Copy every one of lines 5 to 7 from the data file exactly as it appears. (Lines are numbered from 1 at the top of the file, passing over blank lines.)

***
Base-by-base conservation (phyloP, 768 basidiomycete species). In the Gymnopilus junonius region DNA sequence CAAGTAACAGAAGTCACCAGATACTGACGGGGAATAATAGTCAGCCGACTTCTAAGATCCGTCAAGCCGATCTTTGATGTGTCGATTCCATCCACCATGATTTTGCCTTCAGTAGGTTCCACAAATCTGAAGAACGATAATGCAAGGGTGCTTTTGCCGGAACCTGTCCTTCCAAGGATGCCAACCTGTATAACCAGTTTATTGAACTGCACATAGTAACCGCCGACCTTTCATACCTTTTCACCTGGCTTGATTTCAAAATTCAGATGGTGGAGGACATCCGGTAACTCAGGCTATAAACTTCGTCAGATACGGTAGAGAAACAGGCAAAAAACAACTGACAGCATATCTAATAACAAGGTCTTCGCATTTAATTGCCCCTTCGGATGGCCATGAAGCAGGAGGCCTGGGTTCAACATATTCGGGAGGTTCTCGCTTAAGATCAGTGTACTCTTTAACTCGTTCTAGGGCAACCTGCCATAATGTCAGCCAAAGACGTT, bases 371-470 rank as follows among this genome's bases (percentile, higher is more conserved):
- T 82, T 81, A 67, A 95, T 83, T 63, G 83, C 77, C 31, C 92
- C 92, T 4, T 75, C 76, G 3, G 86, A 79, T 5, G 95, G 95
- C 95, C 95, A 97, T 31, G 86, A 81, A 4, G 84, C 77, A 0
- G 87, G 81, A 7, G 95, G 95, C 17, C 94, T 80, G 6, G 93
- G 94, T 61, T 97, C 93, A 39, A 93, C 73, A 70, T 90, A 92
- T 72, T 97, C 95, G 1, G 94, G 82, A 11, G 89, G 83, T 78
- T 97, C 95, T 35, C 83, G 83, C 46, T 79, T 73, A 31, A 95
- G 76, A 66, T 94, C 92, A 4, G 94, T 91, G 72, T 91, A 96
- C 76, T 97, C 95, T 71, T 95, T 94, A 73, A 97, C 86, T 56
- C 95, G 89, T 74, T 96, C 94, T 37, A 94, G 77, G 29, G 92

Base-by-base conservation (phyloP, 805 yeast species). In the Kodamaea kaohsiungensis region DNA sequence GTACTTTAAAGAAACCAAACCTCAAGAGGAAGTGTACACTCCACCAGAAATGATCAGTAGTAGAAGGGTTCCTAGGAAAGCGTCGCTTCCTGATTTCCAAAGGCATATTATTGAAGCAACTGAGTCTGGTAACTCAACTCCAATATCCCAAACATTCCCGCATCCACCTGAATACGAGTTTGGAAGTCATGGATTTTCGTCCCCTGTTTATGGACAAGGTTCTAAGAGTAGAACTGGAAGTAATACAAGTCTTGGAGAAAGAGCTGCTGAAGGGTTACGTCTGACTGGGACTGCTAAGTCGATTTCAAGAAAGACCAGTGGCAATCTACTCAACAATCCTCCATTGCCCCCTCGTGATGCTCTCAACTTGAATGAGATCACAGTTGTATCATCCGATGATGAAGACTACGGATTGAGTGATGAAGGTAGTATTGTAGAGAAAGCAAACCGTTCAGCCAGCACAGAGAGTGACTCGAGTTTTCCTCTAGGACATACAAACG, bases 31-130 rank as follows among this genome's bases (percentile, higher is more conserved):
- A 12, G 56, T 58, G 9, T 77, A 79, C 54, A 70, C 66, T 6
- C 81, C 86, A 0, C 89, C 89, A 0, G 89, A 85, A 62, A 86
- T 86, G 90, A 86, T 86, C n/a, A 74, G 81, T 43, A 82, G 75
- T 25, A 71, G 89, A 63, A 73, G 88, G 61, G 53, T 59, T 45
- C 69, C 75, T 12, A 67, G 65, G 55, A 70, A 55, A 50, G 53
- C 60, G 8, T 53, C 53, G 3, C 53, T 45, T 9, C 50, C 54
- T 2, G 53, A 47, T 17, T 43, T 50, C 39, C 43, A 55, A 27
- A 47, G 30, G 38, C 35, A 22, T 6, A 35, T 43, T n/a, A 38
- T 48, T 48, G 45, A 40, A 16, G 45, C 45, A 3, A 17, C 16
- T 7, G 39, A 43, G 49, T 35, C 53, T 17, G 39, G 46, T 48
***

- G 87, G 81, A 7, G 95, G 95, C 17, C 94, T 80, G 6, G 93
- G 94, T 61, T 97, C 93, A 39, A 93, C 73, A 70, T 90, A 92
- T 72, T 97, C 95, G 1, G 94, G 82, A 11, G 89, G 83, T 78